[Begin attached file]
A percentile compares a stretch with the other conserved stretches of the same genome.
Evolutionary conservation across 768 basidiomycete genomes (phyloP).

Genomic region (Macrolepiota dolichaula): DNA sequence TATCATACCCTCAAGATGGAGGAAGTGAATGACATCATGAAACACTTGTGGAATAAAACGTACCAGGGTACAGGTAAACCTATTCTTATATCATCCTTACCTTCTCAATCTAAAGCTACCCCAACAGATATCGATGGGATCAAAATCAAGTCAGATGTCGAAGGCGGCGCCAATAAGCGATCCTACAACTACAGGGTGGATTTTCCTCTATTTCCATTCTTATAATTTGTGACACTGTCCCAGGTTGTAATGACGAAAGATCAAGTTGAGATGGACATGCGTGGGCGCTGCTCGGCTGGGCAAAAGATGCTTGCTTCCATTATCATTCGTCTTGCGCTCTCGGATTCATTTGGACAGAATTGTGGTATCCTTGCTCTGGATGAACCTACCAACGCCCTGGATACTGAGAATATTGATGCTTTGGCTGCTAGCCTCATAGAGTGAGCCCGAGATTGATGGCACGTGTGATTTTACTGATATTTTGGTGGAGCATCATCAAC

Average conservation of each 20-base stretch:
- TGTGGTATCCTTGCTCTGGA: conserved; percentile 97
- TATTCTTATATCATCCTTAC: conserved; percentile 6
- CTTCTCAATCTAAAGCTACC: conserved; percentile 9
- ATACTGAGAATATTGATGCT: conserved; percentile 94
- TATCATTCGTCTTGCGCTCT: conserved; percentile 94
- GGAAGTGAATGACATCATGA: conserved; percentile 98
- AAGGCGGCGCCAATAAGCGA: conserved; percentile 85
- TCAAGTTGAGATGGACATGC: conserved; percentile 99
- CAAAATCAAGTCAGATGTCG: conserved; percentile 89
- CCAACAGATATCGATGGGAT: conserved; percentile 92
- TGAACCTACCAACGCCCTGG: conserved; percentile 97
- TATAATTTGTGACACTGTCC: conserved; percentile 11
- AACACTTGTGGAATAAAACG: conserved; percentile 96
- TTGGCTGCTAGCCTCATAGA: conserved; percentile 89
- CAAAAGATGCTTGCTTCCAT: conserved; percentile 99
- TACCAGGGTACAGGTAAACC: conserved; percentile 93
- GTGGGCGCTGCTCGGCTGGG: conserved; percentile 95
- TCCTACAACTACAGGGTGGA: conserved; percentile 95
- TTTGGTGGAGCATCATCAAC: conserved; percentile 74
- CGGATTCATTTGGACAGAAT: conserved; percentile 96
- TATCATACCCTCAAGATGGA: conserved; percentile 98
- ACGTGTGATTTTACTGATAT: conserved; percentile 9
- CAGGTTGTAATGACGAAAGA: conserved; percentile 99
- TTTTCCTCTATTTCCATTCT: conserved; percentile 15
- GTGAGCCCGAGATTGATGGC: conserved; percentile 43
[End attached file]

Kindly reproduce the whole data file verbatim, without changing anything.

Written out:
A percentile compares a stretch with the other conserved stretches of the same genome.
Evolutionary conservation across 768 basidiomycete genomes (phyloP).

Genomic region (Macrolepiota dolichaula): DNA sequence TATCATACCCTCAAGATGGAGGAAGTGAATGACATCATGAAACACTTGTGGAATAAAACGTACCAGGGTACAGGTAAACCTATTCTTATATCATCCTTACCTTCTCAATCTAAAGCTACCCCAACAGATATCGATGGGATCAAAATCAAGTCAGATGTCGAAGGCGGCGCCAATAAGCGATCCTACAACTACAGGGTGGATTTTCCTCTATTTCCATTCTTATAATTTGTGACACTGTCCCAGGTTGTAATGACGAAAGATCAAGTTGAGATGGACATGCGTGGGCGCTGCTCGGCTGGGCAAAAGATGCTTGCTTCCATTATCATTCGTCTTGCGCTCTCGGATTCATTTGGACAGAATTGTGGTATCCTTGCTCTGGATGAACCTACCAACGCCCTGGATACTGAGAATATTGATGCTTTGGCTGCTAGCCTCATAGAGTGAGCCCGAGATTGATGGCACGTGTGATTTTACTGATATTTTGGTGGAGCATCATCAAC

Average conservation of each 20-base stretch:
- TGTGGTATCCTTGCTCTGGA: conserved; percentile 97
- TATTCTTATATCATCCTTAC: conserved; percentile 6
- CTTCTCAATCTAAAGCTACC: conserved; percentile 9
- ATACTGAGAATATTGATGCT: conserved; percentile 94
- TATCATTCGTCTTGCGCTCT: conserved; percentile 94
- GGAAGTGAATGACATCATGA: conserved; percentile 98
- AAGGCGGCGCCAATAAGCGA: conserved; percentile 85
- TCAAGTTGAGATGGACATGC: conserved; percentile 99
- CAAAATCAAGTCAGATGTCG: conserved; percentile 89
- CCAACAGATATCGATGGGAT: conserved; percentile 92
- TGAACCTACCAACGCCCTGG: conserved; percentile 97
- TATAATTTGTGACACTGTCC: conserved; percentile 11
- AACACTTGTGGAATAAAACG: conserved; percentile 96
- TTGGCTGCTAGCCTCATAGA: conserved; percentile 89
- CAAAAGATGCTTGCTTCCAT: conserved; percentile 99
- TACCAGGGTACAGGTAAACC: conserved; percentile 93
- GTGGGCGCTGCTCGGCTGGG: conserved; percentile 95
- TCCTACAACTACAGGGTGGA: conserved; percentile 95
- TTTGGTGGAGCATCATCAAC: conserved; percentile 74
- CGGATTCATTTGGACAGAAT: conserved; percentile 96
- TATCATACCCTCAAGATGGA: conserved; percentile 98
- ACGTGTGATTTTACTGATAT: conserved; percentile 9
- CAGGTTGTAATGACGAAAGA: conserved; percentile 99
- TTTTCCTCTATTTCCATTCT: conserved; percentile 15
- GTGAGCCCGAGATTGATGGC: conserved; percentile 43